The Supreme Court, in its landmark 6-3 decision in Atkins v. Virginia, has taken the penultimate step toward total elimination of the death penalty in the United States.  The facts of the case are clear: Daryl Atkins and an accomplice plotted to rob a customer in a convenience store; abducting their victim, they took him to an ATM and forced him to withdraw $200; they then drove to a remote area and released their victim, whom Atkins shot eight times for no apparent reason except to eliminate the witness.  The defense put forward by Atkins’ lawyers, that he scored 59 on an IQ test, was rejected by a jury, which may have put more stock in testimony that the murderer, though far from being a scholastic philosopher—or even rocket-scientist material—appeared to have normal intelligence.

Justice John Paul Stevens, writing for the majority, could not even pretend to find evidence that the execution of the dull and stupid had ever constituted “cruel and unusual punishment.”  Like all leftist lawyers, he had to fall back on the theory of progress as spelled out in a 1958 Supreme Court decision based on “evolving standards of decency that mark the progress of a maturing society.”  That decision was not given in 1758, when a plausible case might have been made that standards of decency were improving, but in 1958, after the two most destructive wars in human history, the Nazi death camps, the fire bombings of German civilian centers, the detonation of two atomic bombs on Japanese civilians, the mass murders of Lenin, Stalin, and Mao.  Only a moral idiot, like Stevens and Sandra Day O’Connor, could possibly regard the world of 2002 as morally superior to the world of 1902.  The majority also held that the death penalty could not act as a deterrent for retarded people who are, presumably, incapable of seeing the future consequences of their actions.

The “usual suspects,” as Justices Antonin Scalia, William Rehnquist, and Clarence Thomas are known in the leftist press, voted to uphold the death penalty, and in his passionate and learned dissent, Justice Scalia placed much weight on Justice Stevens’ misinterpretation of the Eighth Amendment and on the obvious fact that there is no consensus against executing the mentally “retarded.” 

There is another, more fundamental aspect to the decision, however, that Justice Scalia chose (perhaps correctly) not to address, and that is the connection between intelligence and moral responsibility (and even human personhood) that is often assumed in discussions of the other end of the life issue, the question of abortion.  Many conscientious people say they oppose abortion except in cases of rape, incest, and unborn children incapable of leading a normal life, either because of severe physical defects or because of mental retardation.  When students used to make this case in one of my college classes, I could usually persuade them to put the IQ cutoff line around 60 or 55.  I would then point out to them that at least a few of the students had IQ’s in the 100-115 range, and that I knew plenty of people with IQ’s over 145 who might be tempted to look at people with a 100 IQ as not really human.   As a high-school principal, however, I dealt with students with IQ’s in the 50’s and 60’s, and although they could not pass algebra, they could get through first-year Latin, and they knew the difference between truth and lies, right and wrong.  They were human beings, capable of leading lives that are morally responsible and fulfilling.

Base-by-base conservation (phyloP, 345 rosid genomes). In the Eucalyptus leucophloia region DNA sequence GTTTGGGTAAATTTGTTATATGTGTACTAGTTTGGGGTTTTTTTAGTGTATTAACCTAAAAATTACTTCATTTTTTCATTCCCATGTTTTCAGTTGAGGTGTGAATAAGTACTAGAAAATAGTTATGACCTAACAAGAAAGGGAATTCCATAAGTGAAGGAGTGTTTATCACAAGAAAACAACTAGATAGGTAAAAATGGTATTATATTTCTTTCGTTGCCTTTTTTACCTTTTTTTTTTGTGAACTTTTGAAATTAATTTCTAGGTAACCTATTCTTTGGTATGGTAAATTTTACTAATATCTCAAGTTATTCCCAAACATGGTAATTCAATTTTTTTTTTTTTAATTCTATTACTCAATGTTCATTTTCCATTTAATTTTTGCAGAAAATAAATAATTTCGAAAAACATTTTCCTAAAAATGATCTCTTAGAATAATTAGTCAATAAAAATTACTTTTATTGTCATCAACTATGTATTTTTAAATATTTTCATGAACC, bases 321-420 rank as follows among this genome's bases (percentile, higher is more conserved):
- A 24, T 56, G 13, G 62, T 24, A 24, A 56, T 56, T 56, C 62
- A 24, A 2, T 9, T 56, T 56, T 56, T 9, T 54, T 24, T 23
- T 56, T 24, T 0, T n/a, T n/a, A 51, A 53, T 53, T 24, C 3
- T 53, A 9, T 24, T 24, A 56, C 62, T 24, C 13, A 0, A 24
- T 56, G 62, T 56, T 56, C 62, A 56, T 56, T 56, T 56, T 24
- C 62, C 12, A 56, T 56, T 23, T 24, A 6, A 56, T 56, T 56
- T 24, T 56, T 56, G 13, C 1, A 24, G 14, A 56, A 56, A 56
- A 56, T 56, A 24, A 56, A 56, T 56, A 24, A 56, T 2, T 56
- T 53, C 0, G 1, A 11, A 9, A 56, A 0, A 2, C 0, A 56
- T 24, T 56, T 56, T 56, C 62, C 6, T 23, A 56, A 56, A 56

Intelligence and moral responsibility do not go hand in hand.  The Nazi leaders were, for the most part, quite bright, even brilliant men.  Their intelligence, however, did them no good.  If a man with a 59 IQ cannot rationally understand that a murder today may result in an execution a few years down the road, what shall we say of a fictional Hannibal Lecter or a real Heinrich Himmler?  That they were morally incapable of regarding murder as a crime?  I am sure John Paul Stevens, Sandy O’Connor, Ruth Ginsburg, and the others are all smart as whips—and look where it got them.  On the evidence of this and other decisions, a liberal jurist would have to conclude that the justices cannot be held morally responsible for their actions.

The justices’ decision to define human responsibility in terms of IQ has grim consequences that a prudent man should be able to foresee.  If people of low intelligence are not responsible for their actions, they obviously cannot be trusted to live among us.  The only rational conclusion is that the federal government should establish a new legal category for those who do not make the cutoff (now defined as an IQ of 60, though I suspect it will turn out to be something like 85).  Such people obviously cannot be allowed to vote, sit on juries, or hold public office.  They cannot, in other words, be citizens.  More fundamentally, they cannot be allowed to roam free, committing murders for which we cannot hold them responsible.  

Progressive jurists such as Oliver Wendell Holmes and Nazi judges consistently held that stupid people should be sterilized.  The progressive majority on the U.S. Supreme Court has now discovered a very good reason why stupid people should be incarcerated in concentration camps.  Someday, when the progressives return to their roots, they will probably declare—on the basis of Atkins v. Virginia—that stupid people do not have the right to live, just as they currently do not have the right to be born.